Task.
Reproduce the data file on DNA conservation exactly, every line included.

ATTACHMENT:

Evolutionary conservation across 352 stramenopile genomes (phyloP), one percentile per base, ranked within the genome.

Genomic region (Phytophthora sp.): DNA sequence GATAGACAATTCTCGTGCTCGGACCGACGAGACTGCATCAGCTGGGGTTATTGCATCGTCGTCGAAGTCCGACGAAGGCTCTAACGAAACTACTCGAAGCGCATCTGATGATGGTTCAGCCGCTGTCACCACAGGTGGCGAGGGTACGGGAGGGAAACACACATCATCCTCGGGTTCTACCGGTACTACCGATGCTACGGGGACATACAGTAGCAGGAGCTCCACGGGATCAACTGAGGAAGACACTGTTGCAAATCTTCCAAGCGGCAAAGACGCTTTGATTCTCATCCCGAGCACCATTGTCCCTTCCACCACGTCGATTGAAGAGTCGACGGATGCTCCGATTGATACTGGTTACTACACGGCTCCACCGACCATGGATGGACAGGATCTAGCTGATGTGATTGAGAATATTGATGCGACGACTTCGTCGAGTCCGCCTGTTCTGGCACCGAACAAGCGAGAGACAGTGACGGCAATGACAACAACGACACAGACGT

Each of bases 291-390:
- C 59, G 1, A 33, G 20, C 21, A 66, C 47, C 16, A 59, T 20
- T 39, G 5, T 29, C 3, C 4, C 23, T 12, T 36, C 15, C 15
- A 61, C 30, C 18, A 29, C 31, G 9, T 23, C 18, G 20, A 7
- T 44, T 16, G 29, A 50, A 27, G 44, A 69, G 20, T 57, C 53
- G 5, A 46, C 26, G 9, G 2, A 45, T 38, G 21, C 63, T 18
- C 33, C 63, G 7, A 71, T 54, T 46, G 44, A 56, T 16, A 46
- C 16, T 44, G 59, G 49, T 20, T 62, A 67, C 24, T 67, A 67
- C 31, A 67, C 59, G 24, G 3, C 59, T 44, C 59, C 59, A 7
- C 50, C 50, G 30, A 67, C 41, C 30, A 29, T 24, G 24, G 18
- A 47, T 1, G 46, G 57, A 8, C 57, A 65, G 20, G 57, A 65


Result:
Evolutionary conservation across 352 stramenopile genomes (phyloP), one percentile per base, ranked within the genome.

Genomic region (Phytophthora sp.): DNA sequence GATAGACAATTCTCGTGCTCGGACCGACGAGACTGCATCAGCTGGGGTTATTGCATCGTCGTCGAAGTCCGACGAAGGCTCTAACGAAACTACTCGAAGCGCATCTGATGATGGTTCAGCCGCTGTCACCACAGGTGGCGAGGGTACGGGAGGGAAACACACATCATCCTCGGGTTCTACCGGTACTACCGATGCTACGGGGACATACAGTAGCAGGAGCTCCACGGGATCAACTGAGGAAGACACTGTTGCAAATCTTCCAAGCGGCAAAGACGCTTTGATTCTCATCCCGAGCACCATTGTCCCTTCCACCACGTCGATTGAAGAGTCGACGGATGCTCCGATTGATACTGGTTACTACACGGCTCCACCGACCATGGATGGACAGGATCTAGCTGATGTGATTGAGAATATTGATGCGACGACTTCGTCGAGTCCGCCTGTTCTGGCACCGAACAAGCGAGAGACAGTGACGGCAATGACAACAACGACACAGACGT

Each of bases 291-390:
- C 59, G 1, A 33, G 20, C 21, A 66, C 47, C 16, A 59, T 20
- T 39, G 5, T 29, C 3, C 4, C 23, T 12, T 36, C 15, C 15
- A 61, C 30, C 18, A 29, C 31, G 9, T 23, C 18, G 20, A 7
- T 44, T 16, G 29, A 50, A 27, G 44, A 69, G 20, T 57, C 53
- G 5, A 46, C 26, G 9, G 2, A 45, T 38, G 21, C 63, T 18
- C 33, C 63, G 7, A 71, T 54, T 46, G 44, A 56, T 16, A 46
- C 16, T 44, G 59, G 49, T 20, T 62, A 67, C 24, T 67, A 67
- C 31, A 67, C 59, G 24, G 3, C 59, T 44, C 59, C 59, A 7
- C 50, C 50, G 30, A 67, C 41, C 30, A 29, T 24, G 24, G 18
- A 47, T 1, G 46, G 57, A 8, C 57, A 65, G 20, G 57, A 65